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Weed out the black sheep among cops

The thoughtful and very sensible editorial echoes the sentiments of the common people of the region about Sarita’s rape and suicide in Rohtak (“Rape of justice”, June 11). She ran from pillar to post for two months for justice. Having got deeply disillusioned with the insensitivity and callousness of the police officers, she decided to end her life whereas the rapists continued threatening her to keep her mouth shut.

It is heart rending to read in newspapers that Sarita was asked for a bribe of Rs 6,000 to get her husband released from jail and when she expressed her inability to make the payment, her womanhood was abused. If the constables behave in this shameless manner, who will dare visit the police stations in future? The reports of different police reforms commissions, including the Dharam Vira Report, should be re-examined.



Such misdeeds are slaps on the face of our leaders who daily shout heroics. The police agency thrives at the cost of the taxpayers to enforce the law of the land. However, they take a free run and wreck the same, slide down the abyss, fouling the ambience.

What ails the police force and why is there a steep degeneration relentless? The needle of suspicion necessarily points to the following few facts. May be, some of them have become footballs of degraded politicians. Wrong selection by questionable members of recruiting agencies is another. The training institutions’ deterioration affects the training of the recruits. When training is benighted, the stuff that passes out lacks mental balance. Otherwise, why should they become figures of widespread odium? Undercurrents surging below surface, shape and minds.

Way back, a Haryana DGP, who sexually abused his daughter’s friend, was in the dock for years and the case seems to be lost in oblivion with time. However, it would be wrong to paint the entire body black for the misdeeds of a couple of black sheep. NGOs and women’s bodies need to channelise their energy to bring under scanner, isolate and expose the sex vampires in khaki against whom the law should strike with full might.

V.I.K. SHARMA, IAS (retd), Jalandhar


I am happy that the two Haryana policemen guilty of raping a hapless woman have been dismissed from service and put behind bars. Hopefully they will be prosecuted too. But the action has come only after Sarita committed suicide, that too, in front of the DGP’s office to attract attention to the state’s indifference to her plight.

The action came too late and after the victim’s supreme sacrifice. Why can’t the superior officers of the police department and the government be more sensitive to the crimes against women? What a pity that most policemen work very hard but a few black sheep amongst them wipe out all the good work done by most of them. It is time to reflect on this issue and take remedial measures.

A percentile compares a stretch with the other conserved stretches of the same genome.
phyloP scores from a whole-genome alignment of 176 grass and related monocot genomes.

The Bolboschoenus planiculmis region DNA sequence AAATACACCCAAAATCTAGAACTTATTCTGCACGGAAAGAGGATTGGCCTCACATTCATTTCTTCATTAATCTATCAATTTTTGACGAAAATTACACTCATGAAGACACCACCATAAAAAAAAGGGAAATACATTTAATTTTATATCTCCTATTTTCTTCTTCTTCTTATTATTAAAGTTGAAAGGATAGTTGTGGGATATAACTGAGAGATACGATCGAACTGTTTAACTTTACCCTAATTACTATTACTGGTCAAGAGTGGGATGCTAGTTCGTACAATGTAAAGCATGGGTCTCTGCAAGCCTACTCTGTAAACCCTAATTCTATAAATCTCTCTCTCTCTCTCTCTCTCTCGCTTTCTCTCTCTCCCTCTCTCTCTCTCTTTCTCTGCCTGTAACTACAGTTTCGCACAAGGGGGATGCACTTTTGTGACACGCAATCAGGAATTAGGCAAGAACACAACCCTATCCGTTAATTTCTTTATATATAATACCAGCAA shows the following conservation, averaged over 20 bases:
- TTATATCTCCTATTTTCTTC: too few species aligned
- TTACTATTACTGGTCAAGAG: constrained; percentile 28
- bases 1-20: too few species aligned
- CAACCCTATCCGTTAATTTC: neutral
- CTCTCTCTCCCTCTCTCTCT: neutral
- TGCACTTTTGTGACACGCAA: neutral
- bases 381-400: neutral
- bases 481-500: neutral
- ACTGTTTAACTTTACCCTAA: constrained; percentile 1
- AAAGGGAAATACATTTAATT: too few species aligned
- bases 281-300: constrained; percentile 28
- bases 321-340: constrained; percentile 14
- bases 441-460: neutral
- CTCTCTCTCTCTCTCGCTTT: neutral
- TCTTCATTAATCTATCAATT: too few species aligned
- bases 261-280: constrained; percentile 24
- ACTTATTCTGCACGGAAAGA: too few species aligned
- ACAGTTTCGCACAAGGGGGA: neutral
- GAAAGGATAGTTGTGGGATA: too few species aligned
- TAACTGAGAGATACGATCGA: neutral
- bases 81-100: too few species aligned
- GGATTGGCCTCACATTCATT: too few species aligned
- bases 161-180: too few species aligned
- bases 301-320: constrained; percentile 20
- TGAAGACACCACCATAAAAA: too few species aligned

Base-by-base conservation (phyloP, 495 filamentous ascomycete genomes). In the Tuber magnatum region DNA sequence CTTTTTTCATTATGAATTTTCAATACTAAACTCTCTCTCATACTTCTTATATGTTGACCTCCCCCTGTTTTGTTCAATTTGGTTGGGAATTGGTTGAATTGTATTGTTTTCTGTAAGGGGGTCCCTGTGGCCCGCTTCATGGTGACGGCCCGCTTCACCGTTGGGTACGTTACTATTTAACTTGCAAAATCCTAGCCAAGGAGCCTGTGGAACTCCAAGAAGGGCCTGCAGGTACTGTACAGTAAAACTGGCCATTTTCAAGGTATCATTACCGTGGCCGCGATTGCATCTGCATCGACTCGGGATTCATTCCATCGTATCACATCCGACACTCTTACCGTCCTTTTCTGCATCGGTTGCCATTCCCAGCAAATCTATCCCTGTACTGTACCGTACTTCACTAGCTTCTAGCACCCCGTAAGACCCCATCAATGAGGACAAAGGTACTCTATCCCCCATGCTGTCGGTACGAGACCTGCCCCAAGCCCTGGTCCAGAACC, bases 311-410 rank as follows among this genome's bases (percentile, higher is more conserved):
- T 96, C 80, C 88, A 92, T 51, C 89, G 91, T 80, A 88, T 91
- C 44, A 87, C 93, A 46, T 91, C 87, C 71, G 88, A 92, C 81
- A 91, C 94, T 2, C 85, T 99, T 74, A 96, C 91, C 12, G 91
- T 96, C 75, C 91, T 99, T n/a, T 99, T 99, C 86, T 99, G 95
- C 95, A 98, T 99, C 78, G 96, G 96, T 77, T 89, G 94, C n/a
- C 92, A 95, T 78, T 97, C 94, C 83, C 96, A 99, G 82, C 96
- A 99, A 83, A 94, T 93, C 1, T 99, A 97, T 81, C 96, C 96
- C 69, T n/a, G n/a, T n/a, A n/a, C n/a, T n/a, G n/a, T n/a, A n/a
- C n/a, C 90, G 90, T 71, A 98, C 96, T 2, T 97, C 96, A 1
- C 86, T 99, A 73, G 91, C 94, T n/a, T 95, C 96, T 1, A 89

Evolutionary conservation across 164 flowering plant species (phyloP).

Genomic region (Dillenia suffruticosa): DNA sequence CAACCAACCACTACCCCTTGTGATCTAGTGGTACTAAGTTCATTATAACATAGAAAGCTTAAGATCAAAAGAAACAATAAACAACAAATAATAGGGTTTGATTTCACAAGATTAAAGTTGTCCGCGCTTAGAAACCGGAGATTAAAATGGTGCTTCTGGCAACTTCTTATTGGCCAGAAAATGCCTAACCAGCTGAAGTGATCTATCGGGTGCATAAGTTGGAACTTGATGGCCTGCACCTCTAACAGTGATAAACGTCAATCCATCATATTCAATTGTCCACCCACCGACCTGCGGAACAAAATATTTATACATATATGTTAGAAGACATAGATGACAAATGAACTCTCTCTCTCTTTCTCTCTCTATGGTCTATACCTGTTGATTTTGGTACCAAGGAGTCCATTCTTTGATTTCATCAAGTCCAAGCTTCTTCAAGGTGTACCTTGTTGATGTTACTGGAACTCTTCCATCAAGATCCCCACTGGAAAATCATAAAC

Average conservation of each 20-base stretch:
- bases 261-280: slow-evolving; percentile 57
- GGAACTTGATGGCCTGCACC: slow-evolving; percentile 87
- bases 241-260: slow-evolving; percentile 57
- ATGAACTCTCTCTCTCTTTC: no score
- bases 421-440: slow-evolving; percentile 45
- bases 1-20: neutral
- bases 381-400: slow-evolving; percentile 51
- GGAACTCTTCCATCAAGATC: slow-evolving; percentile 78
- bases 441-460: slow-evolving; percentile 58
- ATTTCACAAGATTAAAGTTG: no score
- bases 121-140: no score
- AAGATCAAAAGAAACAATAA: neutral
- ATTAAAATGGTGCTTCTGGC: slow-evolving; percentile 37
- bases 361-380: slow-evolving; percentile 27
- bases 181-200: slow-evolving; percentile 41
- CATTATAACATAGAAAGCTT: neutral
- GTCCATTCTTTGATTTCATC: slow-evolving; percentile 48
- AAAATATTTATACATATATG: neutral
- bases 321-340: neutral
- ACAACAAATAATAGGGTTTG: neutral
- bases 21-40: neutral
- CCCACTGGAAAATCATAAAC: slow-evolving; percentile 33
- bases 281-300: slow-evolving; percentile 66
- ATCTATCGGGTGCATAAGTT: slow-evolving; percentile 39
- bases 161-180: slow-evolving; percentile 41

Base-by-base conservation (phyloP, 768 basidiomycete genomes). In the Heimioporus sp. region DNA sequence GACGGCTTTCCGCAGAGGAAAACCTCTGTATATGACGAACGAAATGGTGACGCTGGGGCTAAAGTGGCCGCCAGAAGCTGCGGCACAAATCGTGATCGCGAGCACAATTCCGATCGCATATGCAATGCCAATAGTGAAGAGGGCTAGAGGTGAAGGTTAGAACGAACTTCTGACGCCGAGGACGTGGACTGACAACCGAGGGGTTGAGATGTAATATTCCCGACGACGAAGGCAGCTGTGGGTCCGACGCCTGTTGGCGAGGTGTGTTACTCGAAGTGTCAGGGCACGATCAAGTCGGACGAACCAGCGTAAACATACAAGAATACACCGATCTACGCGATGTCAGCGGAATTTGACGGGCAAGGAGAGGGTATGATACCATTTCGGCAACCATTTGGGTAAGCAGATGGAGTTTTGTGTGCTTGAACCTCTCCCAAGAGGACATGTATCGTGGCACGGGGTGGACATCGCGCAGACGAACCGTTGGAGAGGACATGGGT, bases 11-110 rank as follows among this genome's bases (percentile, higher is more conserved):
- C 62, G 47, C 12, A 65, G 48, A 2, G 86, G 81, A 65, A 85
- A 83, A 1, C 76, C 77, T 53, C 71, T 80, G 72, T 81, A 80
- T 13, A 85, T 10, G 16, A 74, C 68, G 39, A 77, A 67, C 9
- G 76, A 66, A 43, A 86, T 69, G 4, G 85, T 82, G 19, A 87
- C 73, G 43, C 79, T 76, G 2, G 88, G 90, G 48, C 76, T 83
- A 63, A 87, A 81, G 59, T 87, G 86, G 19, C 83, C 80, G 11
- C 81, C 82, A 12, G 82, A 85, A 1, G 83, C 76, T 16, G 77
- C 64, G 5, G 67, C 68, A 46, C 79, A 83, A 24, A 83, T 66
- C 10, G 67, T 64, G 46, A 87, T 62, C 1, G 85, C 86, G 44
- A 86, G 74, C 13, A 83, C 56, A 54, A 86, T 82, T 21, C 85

R.J. KHURANA, Bhopal

Letter-box, please

The postal authorities should provide at least a letter-box, if not a sub-post office, at HUDA Market, Sector 13, Kurukshetra. The market place has all the facilities like payment of water, electric and BSNL bills, HUDA, country and town planning and banking services and cell phone counters.

There are sub-post offices at Mohan Nagar and judicial complex, but one has to hire a rickshaw for Rs 20 to post a letter or buy a stamp there! A postal counter or SPO at HUDA Market has become imperative for the residents.

ANIL SHARMA, Kurukshetra

Undemocratic practice

The Punjab Education Board should stop the undemocratic practice of mentioning in the detailed marks list the name of the school in which the candidate has studied or through which he/she has passed. Otherwise, those studying in ordinary rural schools are put to a lot of disadvantage during interviews for jobs or admission to higher class.

If the Adarsh School scheme comes into being, students will make a concourse to these schools and only men of means and influence will succeed. The aam admi shall be compelled to put his son/ daughter in the ordinary school.

The examiners’ mindset is also such that marks will be awarded to the candidate not on the basis of his performance but his school of study. This practice should be scrapped forthwith. If the government is keen on improving the quality of education, it should equip every school with good infrastructure and facilities, pay salaries to teachers regularly, make attendance compulsory, eliminate copying and have manageable, not unwieldy, courses.




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